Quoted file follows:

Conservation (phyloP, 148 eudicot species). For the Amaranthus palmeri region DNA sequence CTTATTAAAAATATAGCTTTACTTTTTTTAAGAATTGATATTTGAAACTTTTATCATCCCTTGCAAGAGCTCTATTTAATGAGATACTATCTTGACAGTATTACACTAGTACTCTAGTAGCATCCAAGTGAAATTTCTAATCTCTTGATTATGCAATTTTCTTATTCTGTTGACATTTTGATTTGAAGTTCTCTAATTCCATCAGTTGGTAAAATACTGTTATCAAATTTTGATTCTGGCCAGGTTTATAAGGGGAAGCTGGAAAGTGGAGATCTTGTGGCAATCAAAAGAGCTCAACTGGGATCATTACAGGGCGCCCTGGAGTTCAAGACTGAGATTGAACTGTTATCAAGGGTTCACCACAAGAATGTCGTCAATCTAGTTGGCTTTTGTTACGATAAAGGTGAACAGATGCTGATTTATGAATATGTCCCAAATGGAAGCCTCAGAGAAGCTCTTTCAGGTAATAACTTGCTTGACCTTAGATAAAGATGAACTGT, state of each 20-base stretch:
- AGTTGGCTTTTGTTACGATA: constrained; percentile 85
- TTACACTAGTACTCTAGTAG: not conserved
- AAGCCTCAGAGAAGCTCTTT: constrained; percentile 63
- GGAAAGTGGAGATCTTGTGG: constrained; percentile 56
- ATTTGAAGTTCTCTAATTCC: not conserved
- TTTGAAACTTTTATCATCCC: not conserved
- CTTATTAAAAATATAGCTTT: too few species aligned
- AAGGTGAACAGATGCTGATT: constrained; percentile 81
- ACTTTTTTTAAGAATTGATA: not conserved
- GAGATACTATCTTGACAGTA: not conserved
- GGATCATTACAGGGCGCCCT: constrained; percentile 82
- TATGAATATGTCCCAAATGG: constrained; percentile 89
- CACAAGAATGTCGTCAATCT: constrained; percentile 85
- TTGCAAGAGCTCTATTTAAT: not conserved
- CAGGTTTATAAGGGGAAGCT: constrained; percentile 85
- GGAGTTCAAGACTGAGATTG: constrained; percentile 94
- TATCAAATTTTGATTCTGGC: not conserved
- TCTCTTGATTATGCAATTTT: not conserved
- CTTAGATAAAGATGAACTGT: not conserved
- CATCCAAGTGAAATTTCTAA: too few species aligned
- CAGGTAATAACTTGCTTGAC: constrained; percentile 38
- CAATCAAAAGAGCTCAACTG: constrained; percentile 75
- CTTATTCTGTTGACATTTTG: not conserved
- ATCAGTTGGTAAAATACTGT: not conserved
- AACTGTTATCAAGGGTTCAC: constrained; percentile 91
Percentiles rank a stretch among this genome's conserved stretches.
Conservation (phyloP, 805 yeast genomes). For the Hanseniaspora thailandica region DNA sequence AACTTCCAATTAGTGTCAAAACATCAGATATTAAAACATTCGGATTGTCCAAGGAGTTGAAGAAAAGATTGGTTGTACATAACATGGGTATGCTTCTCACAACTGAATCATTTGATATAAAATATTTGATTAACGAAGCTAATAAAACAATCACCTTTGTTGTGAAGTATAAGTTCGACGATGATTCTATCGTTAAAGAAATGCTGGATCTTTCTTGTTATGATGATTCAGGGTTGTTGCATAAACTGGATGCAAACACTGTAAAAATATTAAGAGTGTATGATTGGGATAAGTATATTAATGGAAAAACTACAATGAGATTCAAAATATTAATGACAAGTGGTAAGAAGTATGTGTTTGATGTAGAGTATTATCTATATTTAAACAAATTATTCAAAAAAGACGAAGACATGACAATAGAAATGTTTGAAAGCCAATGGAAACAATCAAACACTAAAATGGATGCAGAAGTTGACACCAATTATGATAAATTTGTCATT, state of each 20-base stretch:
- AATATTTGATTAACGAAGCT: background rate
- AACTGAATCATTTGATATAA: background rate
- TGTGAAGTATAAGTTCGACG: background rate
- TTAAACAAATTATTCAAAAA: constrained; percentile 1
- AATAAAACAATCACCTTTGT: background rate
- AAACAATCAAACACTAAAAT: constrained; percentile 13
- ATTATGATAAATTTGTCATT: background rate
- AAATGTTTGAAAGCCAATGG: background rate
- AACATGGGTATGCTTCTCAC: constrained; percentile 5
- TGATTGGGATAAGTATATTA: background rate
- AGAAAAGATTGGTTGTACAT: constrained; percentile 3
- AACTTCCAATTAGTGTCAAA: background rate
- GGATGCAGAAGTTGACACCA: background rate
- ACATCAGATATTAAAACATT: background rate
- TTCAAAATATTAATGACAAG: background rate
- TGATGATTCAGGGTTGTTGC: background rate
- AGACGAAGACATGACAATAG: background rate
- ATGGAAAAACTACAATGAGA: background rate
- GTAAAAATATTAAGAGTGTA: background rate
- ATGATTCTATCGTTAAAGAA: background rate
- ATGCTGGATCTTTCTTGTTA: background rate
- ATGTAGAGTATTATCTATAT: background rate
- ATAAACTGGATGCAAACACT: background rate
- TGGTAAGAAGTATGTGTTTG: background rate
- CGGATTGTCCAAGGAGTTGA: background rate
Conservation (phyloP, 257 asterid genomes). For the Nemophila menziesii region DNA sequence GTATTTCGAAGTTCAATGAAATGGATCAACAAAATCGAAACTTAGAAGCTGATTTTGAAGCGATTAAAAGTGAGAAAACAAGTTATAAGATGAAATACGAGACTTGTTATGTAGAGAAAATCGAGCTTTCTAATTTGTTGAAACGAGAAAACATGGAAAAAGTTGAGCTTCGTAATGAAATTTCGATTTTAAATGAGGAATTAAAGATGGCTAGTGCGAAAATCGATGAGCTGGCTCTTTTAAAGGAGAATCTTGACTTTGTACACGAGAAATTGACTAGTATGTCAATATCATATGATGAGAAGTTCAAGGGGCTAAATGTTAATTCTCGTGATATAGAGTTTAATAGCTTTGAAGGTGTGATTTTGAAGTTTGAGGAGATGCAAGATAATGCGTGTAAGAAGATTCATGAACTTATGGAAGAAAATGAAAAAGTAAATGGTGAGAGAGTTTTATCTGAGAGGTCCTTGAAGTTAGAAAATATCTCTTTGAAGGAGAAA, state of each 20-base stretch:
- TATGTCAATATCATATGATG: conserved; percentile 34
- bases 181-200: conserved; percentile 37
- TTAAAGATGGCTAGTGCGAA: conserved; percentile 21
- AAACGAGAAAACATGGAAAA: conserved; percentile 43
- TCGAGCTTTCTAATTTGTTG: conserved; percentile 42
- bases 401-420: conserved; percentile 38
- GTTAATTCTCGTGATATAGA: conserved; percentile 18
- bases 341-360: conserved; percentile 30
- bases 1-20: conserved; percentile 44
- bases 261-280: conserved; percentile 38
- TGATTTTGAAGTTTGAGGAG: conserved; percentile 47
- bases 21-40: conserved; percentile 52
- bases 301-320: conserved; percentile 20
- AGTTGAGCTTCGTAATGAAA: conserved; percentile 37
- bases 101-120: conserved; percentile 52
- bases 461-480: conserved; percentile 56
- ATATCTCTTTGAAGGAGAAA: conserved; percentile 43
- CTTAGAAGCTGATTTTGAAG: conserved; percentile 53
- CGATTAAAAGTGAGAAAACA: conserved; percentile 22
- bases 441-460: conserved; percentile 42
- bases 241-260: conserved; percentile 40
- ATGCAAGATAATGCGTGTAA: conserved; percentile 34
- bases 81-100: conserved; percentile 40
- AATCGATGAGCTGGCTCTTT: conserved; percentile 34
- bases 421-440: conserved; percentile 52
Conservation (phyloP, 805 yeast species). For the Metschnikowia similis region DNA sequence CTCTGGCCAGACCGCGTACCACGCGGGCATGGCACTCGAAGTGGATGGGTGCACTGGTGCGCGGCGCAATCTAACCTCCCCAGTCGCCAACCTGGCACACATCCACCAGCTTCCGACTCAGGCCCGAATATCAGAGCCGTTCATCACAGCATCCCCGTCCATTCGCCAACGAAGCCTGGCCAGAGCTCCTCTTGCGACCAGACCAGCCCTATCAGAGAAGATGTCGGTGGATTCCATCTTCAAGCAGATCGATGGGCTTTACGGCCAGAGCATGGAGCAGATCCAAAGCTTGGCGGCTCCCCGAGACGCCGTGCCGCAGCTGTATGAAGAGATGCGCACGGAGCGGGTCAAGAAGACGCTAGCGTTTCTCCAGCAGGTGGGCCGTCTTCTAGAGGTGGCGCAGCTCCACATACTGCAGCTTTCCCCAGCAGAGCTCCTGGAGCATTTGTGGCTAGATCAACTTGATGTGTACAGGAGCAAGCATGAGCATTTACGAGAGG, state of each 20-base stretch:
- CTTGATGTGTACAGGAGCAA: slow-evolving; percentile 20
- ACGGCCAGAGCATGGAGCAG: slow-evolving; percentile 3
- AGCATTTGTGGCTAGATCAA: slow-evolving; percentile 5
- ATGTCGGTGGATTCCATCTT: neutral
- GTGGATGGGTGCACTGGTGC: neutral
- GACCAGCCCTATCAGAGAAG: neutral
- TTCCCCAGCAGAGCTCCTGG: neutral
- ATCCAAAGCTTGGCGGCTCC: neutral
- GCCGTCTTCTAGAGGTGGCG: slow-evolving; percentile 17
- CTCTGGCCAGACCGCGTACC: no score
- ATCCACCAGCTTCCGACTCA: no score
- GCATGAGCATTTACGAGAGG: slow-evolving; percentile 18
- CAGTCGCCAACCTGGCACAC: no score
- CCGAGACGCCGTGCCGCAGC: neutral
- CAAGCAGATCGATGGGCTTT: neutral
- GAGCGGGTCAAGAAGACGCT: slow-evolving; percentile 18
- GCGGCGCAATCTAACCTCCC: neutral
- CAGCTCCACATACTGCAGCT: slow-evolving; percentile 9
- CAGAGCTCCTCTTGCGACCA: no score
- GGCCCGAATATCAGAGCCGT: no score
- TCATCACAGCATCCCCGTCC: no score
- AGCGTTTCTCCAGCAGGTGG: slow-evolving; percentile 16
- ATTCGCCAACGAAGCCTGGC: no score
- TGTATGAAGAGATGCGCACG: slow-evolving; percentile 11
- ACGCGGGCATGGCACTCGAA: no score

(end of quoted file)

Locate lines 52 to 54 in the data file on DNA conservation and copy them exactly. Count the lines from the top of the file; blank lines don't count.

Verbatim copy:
- TGGTAAGAAGTATGTGTTTG: background rate
- CGGATTGTCCAAGGAGTTGA: background rate
Conservation (phyloP, 257 asterid genomes). For the Nemophila menziesii region DNA sequence GTATTTCGAAGTTCAATGAAATGGATCAACAAAATCGAAACTTAGAAGCTGATTTTGAAGCGATTAAAAGTGAGAAAACAAGTTATAAGATGAAATACGAGACTTGTTATGTAGAGAAAATCGAGCTTTCTAATTTGTTGAAACGAGAAAACATGGAAAAAGTTGAGCTTCGTAATGAAATTTCGATTTTAAATGAGGAATTAAAGATGGCTAGTGCGAAAATCGATGAGCTGGCTCTTTTAAAGGAGAATCTTGACTTTGTACACGAGAAATTGACTAGTATGTCAATATCATATGATGAGAAGTTCAAGGGGCTAAATGTTAATTCTCGTGATATAGAGTTTAATAGCTTTGAAGGTGTGATTTTGAAGTTTGAGGAGATGCAAGATAATGCGTGTAAGAAGATTCATGAACTTATGGAAGAAAATGAAAAAGTAAATGGTGAGAGAGTTTTATCTGAGAGGTCCTTGAAGTTAGAAAATATCTCTTTGAAGGAGAAA, state of each 20-base stretch: